February 14, 1962 (24th Parliament, 5th Session)


Margaret Aitken

Progressive Conservative

Miss Margaret Aitken (York-Humber):

Mr. Speaker, debate on the flag issue has now become an annual event in the House of Commons and not only one bill but two or three are introduced every session. I find that every time we have a debate on this matter in the house there is very great interest outside. I know that my mail is always a great deal heavier after one of these debates.
There is no doubt that more and more people want a distinctive flag and where the controversy arises is in the interpretation of the word "distinctive". At the outset may I say that my interpretation of the word "distinctive" does include the union jack. I

Flags of Canada
noticed that the hon. member for Drummond-Arthabaska (Mr. Boulanger) told us that his leader had promised to bring in a flag within two years if he should come to power, but the hon. member did not tell us whether the Union jack was going to be a part of that distinctive flag. I include myself among many thousands of Canadians who want a distinctive flag and yet obviously I mean something quite different from what other people mean, in fact quite different from what many members of this house mean.
Having spoken a good many times in the house on this subject, I can only reiterate some of the points I have made before. Certainly I think that none of us on either side of the house wants this matter to become a political football. To all patriotic Canadians a flag is something that affects the emotions and it would be a great pity, in fact, a national tragedy in my opinion, if party politics were allowed to enter into the matter or if it became a referendum issue. I think that would be one of the greatest dangers to national unity.
One reads periodic tirades against politicians for not moving faster on the subject of a flag. Personally I have never blamed the Liberals for moving slowly, as they did, because I think the decision of choosing a flag is a momentous one which will not only affect us in our time but will affect Canadians for generations to come. All of us have received scores of suggestions for a new flag. I presume that the designers of these sometimes extraordinary flags have their reasons for the emblems and colours that they use. My reason for wanting the union jack in our flag is because that design is part of our history.
A couple of years ago in the Canadian Commentator, W. I. Hearst of Toronto wrote a letter in which he made a very good point. This is what he said:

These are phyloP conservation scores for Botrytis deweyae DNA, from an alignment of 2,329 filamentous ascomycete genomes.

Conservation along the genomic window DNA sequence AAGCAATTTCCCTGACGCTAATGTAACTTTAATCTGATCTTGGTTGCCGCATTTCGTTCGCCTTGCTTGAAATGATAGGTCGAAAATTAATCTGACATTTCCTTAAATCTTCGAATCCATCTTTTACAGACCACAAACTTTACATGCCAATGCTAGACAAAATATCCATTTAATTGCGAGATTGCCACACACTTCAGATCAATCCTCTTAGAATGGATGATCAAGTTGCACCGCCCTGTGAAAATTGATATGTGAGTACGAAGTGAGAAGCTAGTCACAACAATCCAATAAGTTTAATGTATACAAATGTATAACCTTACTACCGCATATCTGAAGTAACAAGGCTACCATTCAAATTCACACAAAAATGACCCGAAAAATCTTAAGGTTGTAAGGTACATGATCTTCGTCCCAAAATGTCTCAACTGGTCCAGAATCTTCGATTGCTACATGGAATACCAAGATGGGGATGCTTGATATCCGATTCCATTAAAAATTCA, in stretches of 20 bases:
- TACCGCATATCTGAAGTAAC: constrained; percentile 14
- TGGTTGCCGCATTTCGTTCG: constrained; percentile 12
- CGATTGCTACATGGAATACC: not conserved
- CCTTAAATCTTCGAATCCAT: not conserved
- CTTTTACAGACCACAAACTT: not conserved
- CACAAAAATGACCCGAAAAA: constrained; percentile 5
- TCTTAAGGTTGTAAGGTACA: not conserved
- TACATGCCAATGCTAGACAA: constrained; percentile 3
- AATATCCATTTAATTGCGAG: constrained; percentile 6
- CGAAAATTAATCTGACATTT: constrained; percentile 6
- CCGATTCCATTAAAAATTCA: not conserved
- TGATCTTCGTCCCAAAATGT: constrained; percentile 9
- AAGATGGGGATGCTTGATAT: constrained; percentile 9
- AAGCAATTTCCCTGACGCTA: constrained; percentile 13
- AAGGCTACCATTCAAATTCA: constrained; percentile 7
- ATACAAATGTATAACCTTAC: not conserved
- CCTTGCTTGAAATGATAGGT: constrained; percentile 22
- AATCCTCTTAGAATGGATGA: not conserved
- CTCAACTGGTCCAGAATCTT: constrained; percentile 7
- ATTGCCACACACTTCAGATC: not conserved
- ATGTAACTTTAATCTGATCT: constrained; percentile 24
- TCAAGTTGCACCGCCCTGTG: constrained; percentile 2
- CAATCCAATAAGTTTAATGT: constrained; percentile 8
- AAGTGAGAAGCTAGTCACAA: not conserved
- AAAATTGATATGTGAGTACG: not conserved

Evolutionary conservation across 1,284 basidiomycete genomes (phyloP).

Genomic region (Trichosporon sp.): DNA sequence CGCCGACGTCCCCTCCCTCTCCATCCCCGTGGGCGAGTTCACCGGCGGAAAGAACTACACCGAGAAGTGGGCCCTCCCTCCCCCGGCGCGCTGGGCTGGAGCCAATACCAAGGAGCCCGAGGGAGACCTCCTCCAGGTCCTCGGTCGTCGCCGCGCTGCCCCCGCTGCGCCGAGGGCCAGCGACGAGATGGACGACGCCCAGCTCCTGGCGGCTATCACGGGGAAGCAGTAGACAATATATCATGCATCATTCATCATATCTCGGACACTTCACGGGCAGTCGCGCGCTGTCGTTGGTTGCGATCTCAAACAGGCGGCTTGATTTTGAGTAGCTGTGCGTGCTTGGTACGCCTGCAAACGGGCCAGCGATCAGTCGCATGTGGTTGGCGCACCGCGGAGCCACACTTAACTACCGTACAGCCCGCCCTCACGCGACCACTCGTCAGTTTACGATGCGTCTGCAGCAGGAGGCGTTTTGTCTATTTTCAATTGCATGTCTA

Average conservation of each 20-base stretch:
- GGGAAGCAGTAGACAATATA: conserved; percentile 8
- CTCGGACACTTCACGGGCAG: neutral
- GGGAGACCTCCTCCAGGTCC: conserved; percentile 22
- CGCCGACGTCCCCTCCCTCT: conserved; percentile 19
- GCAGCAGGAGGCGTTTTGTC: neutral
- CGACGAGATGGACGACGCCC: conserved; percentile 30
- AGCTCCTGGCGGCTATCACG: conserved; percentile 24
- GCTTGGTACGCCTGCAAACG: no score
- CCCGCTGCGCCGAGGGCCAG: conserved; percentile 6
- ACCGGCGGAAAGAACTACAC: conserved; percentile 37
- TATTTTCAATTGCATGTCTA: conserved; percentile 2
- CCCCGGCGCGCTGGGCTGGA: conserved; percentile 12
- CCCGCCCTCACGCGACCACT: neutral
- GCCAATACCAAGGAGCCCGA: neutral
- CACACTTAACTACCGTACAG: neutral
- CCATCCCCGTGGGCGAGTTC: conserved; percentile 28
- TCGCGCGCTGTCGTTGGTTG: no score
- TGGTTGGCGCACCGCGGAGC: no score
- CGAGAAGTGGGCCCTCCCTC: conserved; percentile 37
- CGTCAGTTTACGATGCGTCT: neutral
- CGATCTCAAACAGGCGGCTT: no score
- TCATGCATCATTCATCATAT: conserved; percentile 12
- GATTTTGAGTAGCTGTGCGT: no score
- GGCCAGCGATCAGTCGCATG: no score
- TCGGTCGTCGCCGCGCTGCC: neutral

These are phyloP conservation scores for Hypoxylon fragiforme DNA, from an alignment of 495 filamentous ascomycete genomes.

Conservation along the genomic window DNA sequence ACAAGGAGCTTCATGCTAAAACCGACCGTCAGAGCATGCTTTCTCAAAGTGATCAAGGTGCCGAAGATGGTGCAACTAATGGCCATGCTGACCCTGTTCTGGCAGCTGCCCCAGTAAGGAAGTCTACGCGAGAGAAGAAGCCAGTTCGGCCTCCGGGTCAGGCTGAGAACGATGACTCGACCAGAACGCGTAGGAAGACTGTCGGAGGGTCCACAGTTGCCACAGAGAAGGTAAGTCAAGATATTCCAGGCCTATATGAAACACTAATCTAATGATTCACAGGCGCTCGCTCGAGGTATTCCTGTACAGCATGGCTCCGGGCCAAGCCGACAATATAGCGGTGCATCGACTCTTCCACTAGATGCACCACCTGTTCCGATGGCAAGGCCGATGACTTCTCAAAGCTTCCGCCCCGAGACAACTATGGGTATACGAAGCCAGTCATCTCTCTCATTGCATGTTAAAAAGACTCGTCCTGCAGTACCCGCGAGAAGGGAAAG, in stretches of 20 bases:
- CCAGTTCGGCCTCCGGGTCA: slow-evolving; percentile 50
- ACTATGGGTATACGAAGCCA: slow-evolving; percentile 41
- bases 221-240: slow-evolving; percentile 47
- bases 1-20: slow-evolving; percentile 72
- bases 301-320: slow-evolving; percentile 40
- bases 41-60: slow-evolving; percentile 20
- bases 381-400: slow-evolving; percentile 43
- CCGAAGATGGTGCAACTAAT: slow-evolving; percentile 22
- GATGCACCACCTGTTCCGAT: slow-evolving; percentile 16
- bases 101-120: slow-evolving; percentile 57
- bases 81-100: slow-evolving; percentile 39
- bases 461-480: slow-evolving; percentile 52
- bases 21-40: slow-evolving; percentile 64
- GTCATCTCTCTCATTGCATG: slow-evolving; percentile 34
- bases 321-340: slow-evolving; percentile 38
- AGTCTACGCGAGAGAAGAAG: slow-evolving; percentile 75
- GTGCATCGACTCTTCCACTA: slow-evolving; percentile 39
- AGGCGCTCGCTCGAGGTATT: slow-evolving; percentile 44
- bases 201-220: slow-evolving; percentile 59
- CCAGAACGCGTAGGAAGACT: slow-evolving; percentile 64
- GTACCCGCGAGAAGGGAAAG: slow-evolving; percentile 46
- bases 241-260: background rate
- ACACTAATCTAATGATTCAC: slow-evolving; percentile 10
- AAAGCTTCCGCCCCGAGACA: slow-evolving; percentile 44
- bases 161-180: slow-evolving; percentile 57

A flag not grounded in a country's history and tradition is nothing more than a label such as one finds on a can of tomatoes.
Mr. Hearst went on to say that our system of laws, method of government, literature and culture, all came from Britain. Then, he said:
No matter how racially mixed the population of Canada may become, she is permanently stamped with British tradition.
I have never forgotten a speech the hon. member for Marquette (Mr. Mandziuk) made on this subject of a flag. He said people were wrong to think that our different ethnic groups were against the inclusion of the union jack. Indeed, he went so far as to say they were content with the union jack, itself, as a flag. It had become the symbol of freedom and human dignity to peoples all over the world.

One argument heard against inclusion of the union jack in our new flag is that old bugaboo about British sovereignty over Canada. This is absolute nonsense, and every thinking Canadian knows it. We are an independent nation with complete control over our own affairs. If there is any kind of foreign influence upon Canada, it certainly does not come from Britain. There is no argument any more on that basis.
One of Canada's greatest daily columnists, the late J. V. McAree, wrote his last column on March 25, 1958 on this very subject of a flag. He concluded in these words:
The union jack and God Save the Queen have inspired millions and have been the source of countless deeds of heroism. It will take a long time for a new flag and a new anthem to build up this great tradition they have established.
Another argument against inclusion of the union jack in a Canadian flag is that it has no symbol in it to represent the French part of our nation. This may be true, although all Canadians have lived together and prospered under the union jack, both as a colony and a sovereign country. It is part of both our histories. I cannot see why, at this time, we should erase it altogether from the future pages of our history. If our French speaking Canadians feel that the union jack has no symbolic significance to them, then by all means let us have a fleur-de-lis or anything else they want, just as long as we include the union jack.
I think a referendum would be one of the worst things we could do. Canadians are people who have learned the benevolent art of compromise. We should practice that virtue in choosing a distinctive flag. We represent the people here, and we represent their views, and to take the issue to the people would, in my opinion, be the greatest danger to our unity.

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